Oaxaca City, Oaxaca – Pochote Market began in November 2003 at the Pochote Cultural Center with the support of Oaxacan artist Francisco Toledo. The market moved several times in 2004 and returned to the Pochote in the fall.
Cada dia quiero hacer las cosas mejor.
Con calma nos amanece.
No por mucho madrugar, amanece más temprano.
Nos honran con su visita.
Despues de crisis del estado, hay crisis en el mercado.
Mercados de Oaxaca
Number 1 suggestion? — Come early and bring a large, strong bag.
What unpackaged food products are available? — Fruits and vegetables that are in season. Also shallots, lettuce and goat cheese.
What packaged food products are available? — Coffee, grasshoppers, mezcal.
Can I take coffee to another country? — Yes for most countries, including the United States. You might want to check ahead of time for specific customs regulations.
Why are the potatoes covered in dirt? — Farmers in the Sierra Juárez bring potatoes caked in soil as this is the best way to keep the taters fresh.
Where else can I find natural products? — There are many fine markets and stores.
Are the products certified? — Sort of. In 2008 the market began to use the services of Certimex to certify products. Little information is passed on to consumers. Also, many of the small mom and pop operations simply left the market rather than participate in a complicated process.
The previous attempt was in 2006-2007 in which members self-certified themselves. This also was not communicated well to the clients.
Certification in both cases focus on whether the products are organic and does not review the process of distribution or recycling nor put an emphasis on fair trade or local production.
In June 2005, the market divided with some of the vendors leaving and forming the Multi-Bio Cultural Organico.
In April 2006 textiles, including weavings, embroidery and rugs, were banned from the Pochote Market by the decision supposedly by the Toledo’s group with a message that the market needed to focus on food, less on folk art. A formal announcement or explanation was not made public.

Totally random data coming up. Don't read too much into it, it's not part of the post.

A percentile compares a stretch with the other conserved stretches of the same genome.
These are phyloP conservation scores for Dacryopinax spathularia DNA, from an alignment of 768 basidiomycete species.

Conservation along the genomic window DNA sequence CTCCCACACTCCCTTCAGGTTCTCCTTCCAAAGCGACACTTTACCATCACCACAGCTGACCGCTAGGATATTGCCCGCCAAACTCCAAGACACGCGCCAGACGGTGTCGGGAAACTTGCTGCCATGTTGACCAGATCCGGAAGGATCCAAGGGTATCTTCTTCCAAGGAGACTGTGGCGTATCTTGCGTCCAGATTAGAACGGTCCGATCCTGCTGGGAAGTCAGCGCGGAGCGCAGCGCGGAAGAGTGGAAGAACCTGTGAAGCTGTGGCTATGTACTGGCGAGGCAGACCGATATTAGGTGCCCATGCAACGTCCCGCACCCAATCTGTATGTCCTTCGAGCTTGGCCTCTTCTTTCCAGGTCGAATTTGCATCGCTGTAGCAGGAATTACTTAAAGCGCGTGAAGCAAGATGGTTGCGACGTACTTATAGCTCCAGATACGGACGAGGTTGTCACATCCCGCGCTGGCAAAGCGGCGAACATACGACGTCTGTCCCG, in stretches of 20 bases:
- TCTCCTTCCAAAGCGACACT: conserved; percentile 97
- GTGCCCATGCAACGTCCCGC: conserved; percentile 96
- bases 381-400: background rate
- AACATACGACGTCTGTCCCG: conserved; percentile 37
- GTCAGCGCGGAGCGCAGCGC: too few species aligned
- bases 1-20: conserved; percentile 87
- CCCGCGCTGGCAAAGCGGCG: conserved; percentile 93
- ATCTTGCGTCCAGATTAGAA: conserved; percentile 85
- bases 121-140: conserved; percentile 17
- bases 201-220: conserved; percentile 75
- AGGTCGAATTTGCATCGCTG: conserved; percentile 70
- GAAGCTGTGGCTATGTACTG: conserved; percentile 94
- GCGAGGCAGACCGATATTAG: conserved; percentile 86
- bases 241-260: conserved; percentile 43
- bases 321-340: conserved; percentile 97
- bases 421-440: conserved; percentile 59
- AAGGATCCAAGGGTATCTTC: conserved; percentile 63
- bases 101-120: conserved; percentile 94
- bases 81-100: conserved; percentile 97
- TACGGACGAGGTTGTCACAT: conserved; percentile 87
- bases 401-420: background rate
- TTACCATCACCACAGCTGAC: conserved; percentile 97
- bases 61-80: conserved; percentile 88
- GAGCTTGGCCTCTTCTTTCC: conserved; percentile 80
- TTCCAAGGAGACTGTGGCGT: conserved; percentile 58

2006 was a tough year given the social protests. From August-October vendors had to navigate past the barricades to sell their goods. The market never closed, but sales collapsed in the second half of 2006.
In 2008 after a tree died from a leak in the pond, hot food was banned.
In 2009 the announcement was made on May 15 that Francisco Toledo was withdrawing the use of the Pochote Cultural Center. No reasons were given for this decision. The market closed its doors at the Arquitos on August 1, three months short of its sixth anniversary. In late 2009 some of the members went to the atrium of Iglesia Xochimilco (photos) and others to Rayon #411 and Xicoténcatl (photos).
A number of current and former members have created their own stores including Xiguela, Hidalgo #105 (photos) and Yunhiz, Gonzalez Ortega #400.
Oaxaca Market Project
Pochote Market is documented in the Oaxaca Market Project, an initiative of Planeta.com and friends in Oaxaca. We ask visitors to print photos (seen here archived on Flickr) and give them to the vendors. This puts a new spin on the traditional ‘take only photographs’ mantra by giving the photos back and raising awareness and increasing purchases of traditional crafts and local food.
What might be a rushed visit becomes a search for familiar faces and seasonal products. This guide encourages you to learn about the markets before a visit. Enjoy!